Exhibition Reviews | Visual Arts

Horacio Rodriguez Collaborates with Past and Present at Finch Lane

A family of three sculpted figures sits atop a pedestal. Ceramic renderings of pre-Columbian figures, the parents are separated from their child, who is encased in a cage. Sadly, we’ve grown accustomed to seeing tragic images of despair and suffering at the U.S.-Mexico border. Emblematic of President Donald Trump’s ill-fated family separation policy, which lasted from April to June of 2018 before being suspended via executive order, numerous reports indicated that the children separated from their parents were held in literal cages. The mere suggestion, let alone imagery, of this policy horrified millions of Americans and led to a public outcry.

Now, Horacio Rodriguez, professor of ceramics and a Raymond C. Morales Post-MFA Teaching Fellow at the University of Utah, has crafted a timely and thought-provoking exhibition centering on themes of immigration and cultural identity. His work, which deftly blends the old with the new, invites us to ponder the importance of visual culture in shaping our perception of class and national identity.

After graduating from Montana State University with his MFA in 2016, Rodriguez began his teaching fellowship at the U, where he began using the rather inventive process of recasting pre-Columbian art objects into ceramics using a 3D printer. As a culmination of the work done during his fellowship, his new show at Finch Lane, (Un)invited Collaborations with my Ancestors, aims to ignite conversations about art’s role in shaping and complicating our national identity.

Rodriguez relishes the act of appropriation, his “1% Molotov Cocktails” series a keen example. Here, the eye-catching Louis Vuitton symbol is emblazoned across a series of crisp bottles with accompanying rags at their top. When placed in visual form, the union of highbrow capitalism and revolution appears instantly ridiculous. In others, Rodriquez uses a ceramic detail printer to place images such as the border wall and religious deities onto a ceramic surface.

In the past year, he’s applied a new focus to this practice of appropriation. “I’ve always been fascinated with pre-Columbian artifacts and their significance to my culture,” he says, referring to his Puerto Rican mother and Mexican father. After co-teaching a course with the architecture department, he became fascinated by the possibilities of re-creating pre-Columbian art objects with 3D printers. After scanning items within his own collection, he approached the Utah Museum of Fine Arts. In all, he scanned six artifacts from their collection. After making the scans, Rodriguez makes prints, which then form molds for his ceramic casts. Though copied in form from earlier originals, to Rodriguez, the slick, ceramic surfaces are now fresh canvases upon which to experiment in radically new ways.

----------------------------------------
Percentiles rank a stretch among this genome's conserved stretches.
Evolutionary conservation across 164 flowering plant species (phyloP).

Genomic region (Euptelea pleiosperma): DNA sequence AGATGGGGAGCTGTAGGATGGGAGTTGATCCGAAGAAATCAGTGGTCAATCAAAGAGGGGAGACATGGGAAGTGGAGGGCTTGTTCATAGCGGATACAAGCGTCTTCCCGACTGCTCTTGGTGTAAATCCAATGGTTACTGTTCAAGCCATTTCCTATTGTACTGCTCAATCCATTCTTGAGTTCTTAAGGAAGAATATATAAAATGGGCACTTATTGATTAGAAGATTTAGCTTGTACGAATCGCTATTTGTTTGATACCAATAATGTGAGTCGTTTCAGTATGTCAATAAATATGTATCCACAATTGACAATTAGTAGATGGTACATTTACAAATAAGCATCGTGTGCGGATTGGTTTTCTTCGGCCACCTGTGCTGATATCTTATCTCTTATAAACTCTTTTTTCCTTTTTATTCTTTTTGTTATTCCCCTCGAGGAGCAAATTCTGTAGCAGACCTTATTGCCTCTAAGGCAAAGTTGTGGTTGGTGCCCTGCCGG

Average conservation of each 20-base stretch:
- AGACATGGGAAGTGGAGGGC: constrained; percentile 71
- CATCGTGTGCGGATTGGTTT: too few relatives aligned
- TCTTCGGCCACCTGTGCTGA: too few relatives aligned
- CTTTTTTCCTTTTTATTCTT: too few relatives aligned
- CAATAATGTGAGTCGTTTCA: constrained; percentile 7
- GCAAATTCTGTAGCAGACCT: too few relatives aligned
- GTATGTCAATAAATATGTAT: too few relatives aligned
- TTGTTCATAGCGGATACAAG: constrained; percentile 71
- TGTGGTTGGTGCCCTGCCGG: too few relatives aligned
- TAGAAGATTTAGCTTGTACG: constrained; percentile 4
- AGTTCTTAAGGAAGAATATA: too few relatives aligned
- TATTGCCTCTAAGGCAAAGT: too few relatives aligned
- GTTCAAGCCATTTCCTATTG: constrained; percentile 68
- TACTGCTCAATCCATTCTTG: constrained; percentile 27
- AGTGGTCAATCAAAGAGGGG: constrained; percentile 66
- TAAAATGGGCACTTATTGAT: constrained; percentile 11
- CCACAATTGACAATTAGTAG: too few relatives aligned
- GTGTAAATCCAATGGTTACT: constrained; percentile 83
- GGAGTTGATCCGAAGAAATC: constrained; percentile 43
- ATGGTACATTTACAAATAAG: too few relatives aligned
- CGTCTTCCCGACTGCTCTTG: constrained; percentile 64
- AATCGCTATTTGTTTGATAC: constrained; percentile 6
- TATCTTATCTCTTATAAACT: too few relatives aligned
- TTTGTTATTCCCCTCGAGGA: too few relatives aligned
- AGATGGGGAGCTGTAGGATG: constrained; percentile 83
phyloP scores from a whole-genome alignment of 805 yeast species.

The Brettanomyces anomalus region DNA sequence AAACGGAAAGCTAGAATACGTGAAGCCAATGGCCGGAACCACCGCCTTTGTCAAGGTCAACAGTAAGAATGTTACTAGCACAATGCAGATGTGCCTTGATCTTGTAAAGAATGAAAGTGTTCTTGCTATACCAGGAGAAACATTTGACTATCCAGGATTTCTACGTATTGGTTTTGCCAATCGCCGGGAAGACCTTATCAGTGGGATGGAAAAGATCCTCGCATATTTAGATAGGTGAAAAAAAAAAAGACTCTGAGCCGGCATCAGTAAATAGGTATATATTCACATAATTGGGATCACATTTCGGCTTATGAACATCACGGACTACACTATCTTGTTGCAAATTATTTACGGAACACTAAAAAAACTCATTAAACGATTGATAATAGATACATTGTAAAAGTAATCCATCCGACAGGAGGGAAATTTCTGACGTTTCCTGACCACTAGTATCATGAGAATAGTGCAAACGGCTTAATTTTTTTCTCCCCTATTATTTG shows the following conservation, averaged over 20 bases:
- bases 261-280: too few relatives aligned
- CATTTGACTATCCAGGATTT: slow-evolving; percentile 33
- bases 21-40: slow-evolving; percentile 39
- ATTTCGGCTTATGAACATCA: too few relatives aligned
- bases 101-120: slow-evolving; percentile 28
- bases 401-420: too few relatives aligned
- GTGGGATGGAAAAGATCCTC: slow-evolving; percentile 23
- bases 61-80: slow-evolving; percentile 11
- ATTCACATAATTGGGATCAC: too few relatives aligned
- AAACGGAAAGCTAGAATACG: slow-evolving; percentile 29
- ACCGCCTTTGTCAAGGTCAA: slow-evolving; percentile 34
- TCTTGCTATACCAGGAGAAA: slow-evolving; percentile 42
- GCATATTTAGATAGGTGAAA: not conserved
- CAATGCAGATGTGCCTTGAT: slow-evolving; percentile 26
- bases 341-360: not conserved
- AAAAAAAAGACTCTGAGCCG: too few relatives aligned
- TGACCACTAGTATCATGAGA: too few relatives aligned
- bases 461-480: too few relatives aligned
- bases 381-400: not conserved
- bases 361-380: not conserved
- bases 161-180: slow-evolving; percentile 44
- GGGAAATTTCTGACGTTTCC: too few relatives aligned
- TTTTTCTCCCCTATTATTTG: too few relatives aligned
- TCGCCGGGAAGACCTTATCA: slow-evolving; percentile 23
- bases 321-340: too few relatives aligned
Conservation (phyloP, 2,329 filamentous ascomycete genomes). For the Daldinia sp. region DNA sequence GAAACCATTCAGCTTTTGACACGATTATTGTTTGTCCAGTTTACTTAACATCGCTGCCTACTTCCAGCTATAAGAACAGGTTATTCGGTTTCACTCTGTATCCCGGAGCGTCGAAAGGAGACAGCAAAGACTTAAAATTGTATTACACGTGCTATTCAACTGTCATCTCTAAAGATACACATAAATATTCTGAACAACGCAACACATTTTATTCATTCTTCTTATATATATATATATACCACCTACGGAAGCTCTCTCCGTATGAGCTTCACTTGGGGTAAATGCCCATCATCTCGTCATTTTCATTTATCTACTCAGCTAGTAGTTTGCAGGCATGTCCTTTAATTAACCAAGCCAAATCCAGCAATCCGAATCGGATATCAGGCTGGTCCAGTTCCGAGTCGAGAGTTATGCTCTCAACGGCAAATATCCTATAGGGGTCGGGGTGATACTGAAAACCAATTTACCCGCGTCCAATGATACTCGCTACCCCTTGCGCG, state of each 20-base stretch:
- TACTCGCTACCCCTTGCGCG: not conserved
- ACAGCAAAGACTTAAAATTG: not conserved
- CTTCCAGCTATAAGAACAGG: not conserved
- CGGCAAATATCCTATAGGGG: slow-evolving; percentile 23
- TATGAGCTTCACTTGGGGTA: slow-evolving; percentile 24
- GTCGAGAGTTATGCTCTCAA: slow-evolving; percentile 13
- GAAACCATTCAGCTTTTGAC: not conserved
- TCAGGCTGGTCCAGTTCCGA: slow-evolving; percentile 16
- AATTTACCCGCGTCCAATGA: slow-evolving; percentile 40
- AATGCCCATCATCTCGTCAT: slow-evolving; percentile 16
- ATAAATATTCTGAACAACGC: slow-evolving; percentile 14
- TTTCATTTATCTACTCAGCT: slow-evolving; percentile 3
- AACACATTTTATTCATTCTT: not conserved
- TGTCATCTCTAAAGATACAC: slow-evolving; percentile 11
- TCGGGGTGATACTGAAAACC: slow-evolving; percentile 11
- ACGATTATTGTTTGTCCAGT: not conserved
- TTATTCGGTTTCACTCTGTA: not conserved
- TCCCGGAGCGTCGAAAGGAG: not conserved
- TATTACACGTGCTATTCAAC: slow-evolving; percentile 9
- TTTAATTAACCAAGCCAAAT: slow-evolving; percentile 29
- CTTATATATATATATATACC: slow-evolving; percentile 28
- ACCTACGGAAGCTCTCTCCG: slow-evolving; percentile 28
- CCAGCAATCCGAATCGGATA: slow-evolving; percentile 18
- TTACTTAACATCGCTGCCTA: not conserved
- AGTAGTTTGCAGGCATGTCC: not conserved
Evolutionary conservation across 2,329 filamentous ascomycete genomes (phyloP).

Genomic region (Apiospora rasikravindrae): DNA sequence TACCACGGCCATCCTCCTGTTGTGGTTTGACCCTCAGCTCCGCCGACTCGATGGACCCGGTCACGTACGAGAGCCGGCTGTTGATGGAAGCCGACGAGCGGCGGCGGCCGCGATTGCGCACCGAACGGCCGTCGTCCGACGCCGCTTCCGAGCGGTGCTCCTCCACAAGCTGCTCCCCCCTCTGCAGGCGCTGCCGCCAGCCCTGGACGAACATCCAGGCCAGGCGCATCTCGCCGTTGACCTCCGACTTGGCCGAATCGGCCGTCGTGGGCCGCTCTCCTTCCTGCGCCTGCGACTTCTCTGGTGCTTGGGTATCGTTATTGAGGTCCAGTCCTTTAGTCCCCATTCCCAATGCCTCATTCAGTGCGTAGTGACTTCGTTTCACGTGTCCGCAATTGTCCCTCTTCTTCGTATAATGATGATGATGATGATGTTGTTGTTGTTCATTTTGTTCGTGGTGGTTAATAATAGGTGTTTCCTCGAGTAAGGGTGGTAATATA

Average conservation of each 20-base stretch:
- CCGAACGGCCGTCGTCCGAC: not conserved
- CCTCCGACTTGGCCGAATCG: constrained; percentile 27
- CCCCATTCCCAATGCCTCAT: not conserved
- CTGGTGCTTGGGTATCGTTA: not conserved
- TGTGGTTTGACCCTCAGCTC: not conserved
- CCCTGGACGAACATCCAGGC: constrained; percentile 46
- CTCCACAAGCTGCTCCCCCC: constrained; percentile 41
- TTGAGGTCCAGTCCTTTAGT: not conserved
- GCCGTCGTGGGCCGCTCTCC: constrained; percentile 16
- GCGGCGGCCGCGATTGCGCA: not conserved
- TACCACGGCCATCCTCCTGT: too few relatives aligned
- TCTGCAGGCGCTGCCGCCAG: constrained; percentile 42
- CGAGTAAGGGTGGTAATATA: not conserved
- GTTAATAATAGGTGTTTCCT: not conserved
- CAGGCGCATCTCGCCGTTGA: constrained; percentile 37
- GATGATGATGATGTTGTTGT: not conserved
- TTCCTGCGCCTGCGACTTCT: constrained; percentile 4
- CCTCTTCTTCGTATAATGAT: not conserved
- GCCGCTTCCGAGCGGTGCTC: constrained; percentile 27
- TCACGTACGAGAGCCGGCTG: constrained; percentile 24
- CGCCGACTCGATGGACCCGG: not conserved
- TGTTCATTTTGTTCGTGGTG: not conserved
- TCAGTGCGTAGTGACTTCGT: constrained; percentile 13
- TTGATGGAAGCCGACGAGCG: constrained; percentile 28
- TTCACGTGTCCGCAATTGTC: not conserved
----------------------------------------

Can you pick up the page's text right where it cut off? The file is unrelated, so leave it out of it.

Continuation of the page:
“I really like appropriating symbols,” says Rodriguez. “Of course, there are ethical dilemmas related to appropriating objects found in Mexican tombs,” he says. Many works in his upcoming exhibition are pre-Columbian heads that were discovered in the shaft tombs of western Mexico and later made their way into museum collections. Rodriguez noticed something interesting about them — a shape atop their heads resembled hats. This ignited another clever opportunity for multicultural appropriation. In Rodriguez’s ceramic reimagining of these works, entitled “Brown Boys for 45,” the figures wear Trump’s infamous Make America Great Again (MAGA) hats, a famously divisive symbol within modern American iconography. There’s something subversive about this act, which for Rodriguez came as a reaction to the trend of second- or third-generation Mexican-Americans who, decades after arriving in America, effectively embraced the Trump-era immigration policy.

While Rodriguez’s work presents a captivating fusion of old and new — forcing viewers to confront preconceived notions of art and culture—his work also challenges the role of the museum and gallery space as a seemingly neutral arbiter between the two. His satirical works are commanding; yet for anyone tormented by America’s political woes, they impart a palpable sadness. As our nation attempts to navigate a national identity in the face of extreme divisiveness, for many, the ability to look outside our own biases is elusive. As uncomfortable as this may be, Rodriguez’s work forces this upon us.


(Un)invited Collaborations with my Ancestors, work by Horacio Rodriguez, Finch Lane Gallery April 19-June 7, Opening reception: Friday, April 19th, 6-9 p.m. Short talks by artists Rodriguez and David LeCheminant, whose show, Icons, is up concurrently, begin at 6:15 p.m. Gallery Stroll reception: Friday, May 17th, 6-9 p.m





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